Fourth Believe in Me is funkier still, with Bekka Bramlett contributing background vocal in the soul strut. By the time we get to fifth High Maintenance, that soul-pop soup is thoroughly mixed and heated, a light lunch on a chilly day and satisfying as such. I mention the 'fifth' for a particular reason, the fact that the album's fifteen tracks have been conceived as three EPs of five tracks each, and that explanation in itself is all one can actually add to the reality of this.

Sixth Close, and thus the first track on the second EP, is a Jim Lauderdale/John Oates composition [and there are two others] but it doesn't really reflect the former's Country skills in any obvious way, Oates by now continuing with a rather gritty 'talking' vocal. Seventh Stand Strong is an atmospheric blues chug, and eighth Lose it in Louisiana is an acoustic track with country-blues fiddle and other apt accompaniments in a song mentioning New Orleans, Bourbon Street, all to the laid-back pace of finger clicks. Eleventh Don't Cross Me Wrong is worth a mention for its opening slide guitar and the vocal of Vince Gill, not that it is particularly obvious, and I think this is a missed opportunity - Oates' vocal throughout a growl that has usually been graced by the Philly-sweet pitch of partner Hall, and Gill's smooth harmonising voice would have been an equally sweet addition here.

Thursday, 25 December 2014

Magic Brother - I Don't Mind


Magic Brother, from London, currently have a 9 track ep available here, name your price, and if you like 70s psychedelic pop rock [well, they describe their genre as 'Alternative/Rock/Indie/Lo-Fi/Psychedelia/Blues/Folk', so I feel I have narrowed it a little more precisely] this is worth a listen. The dual vocal of Samuel Fullman and Faye Milton works well throughout, with Faye providing classic 70s flute accompaniments [not virtuoso by any means, but setting that 70s scene], and it is also inspired just a tad by some garage rock guitar rhythms, I think. I particularly like the bass work of Joe Fullman, and the psychedelic pop of Just a Rumour provides a good flavour of this. Some cool guitar work from Sam too. This is refreshingly unadorned, honest rock [with whatever genre bits you want to add]. I bet they're solid live.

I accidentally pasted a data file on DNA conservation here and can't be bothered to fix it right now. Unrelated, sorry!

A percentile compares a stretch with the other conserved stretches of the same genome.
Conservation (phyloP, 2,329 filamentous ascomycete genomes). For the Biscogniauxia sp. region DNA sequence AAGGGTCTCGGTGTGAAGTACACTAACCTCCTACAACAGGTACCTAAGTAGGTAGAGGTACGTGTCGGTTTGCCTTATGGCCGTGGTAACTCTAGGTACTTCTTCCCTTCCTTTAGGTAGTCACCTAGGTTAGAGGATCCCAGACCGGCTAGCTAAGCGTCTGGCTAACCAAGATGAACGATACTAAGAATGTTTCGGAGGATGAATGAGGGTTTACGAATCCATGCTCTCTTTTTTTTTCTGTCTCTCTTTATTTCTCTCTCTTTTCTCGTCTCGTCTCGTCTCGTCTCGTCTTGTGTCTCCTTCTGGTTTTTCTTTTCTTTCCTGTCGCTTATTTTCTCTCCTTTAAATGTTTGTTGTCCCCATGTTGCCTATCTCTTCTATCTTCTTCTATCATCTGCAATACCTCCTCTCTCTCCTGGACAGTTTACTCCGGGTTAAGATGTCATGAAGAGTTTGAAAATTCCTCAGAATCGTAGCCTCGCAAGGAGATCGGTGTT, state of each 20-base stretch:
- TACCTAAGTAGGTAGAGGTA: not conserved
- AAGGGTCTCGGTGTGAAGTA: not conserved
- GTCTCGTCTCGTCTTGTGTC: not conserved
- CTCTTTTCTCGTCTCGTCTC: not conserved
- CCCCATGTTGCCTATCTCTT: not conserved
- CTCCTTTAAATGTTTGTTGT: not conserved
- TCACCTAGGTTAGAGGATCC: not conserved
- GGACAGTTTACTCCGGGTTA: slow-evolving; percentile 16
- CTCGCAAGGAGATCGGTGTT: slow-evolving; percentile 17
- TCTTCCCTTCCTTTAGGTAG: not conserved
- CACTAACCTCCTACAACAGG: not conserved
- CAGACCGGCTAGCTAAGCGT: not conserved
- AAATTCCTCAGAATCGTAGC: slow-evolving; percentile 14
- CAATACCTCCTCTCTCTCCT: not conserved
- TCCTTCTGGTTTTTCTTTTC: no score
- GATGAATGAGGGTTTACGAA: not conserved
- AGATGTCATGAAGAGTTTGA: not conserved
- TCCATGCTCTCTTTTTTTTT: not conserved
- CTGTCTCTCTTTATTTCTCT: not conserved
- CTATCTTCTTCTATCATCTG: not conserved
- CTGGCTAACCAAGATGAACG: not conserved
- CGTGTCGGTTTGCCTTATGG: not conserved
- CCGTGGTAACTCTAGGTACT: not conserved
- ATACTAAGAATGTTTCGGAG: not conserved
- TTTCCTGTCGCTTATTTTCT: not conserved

Monday, 22 December 2014

Joe Cocker

Woodstock Star

Another one of the greats has gone, and like many of my generation it won't be original but is nonetheless genuine to say that he made his first and lasting impact with his performance at Woodstock, encapsulated through the film of that name, supported brilliantly by The Grease Band, and in his rendition of With A Little Help From My Friends, all tie-dye and musical moving hands. And that amazing voice.

Thursday, 18 December 2014

Ties That Bind

Four ties that have today survived a cull of all the others.

These are special: one is a silk facsimile of a Vanilla Fudge at the Fillmore poster - quite expensive to buy as I recall; one a family gift for a Trekkie; one that prompted the following many years ago,

Mickey's Tie
[for Kev]

I down the last beer
it's Mickeys
think of Tom singing
'Frank's Wild Years'
get some kinda insight
into how a gruff voice so fine
can spin tales like that

especially when the cerulean fish
gets tied around the neck
just hangs about
waiting for a blue smooth jacket
one helluva sartorial splendour
in a drunk's eyes

it's swimming now
in a knot
time to get more liquid
a river sea ocean of

gonna look real cool in the

Saturday, 13 December 2014

Nebraska 24: Moby Grape and Omaha

Omaha Obtuse

An obvious song ostensibly about Omaha that I have always liked but forgotten re. these postings. Haven’t got a clue what it actually means, if anything.

Listen, my friends
Listen, my friends
Listen, my friends

You thought never
But I'm yours forever
Won't leave you ever

Now my friends
What's gone down behind?
No more rain
From where we came

Get under the covers, yeah
All of your lovin'
Beneath and above ya
Bein' in love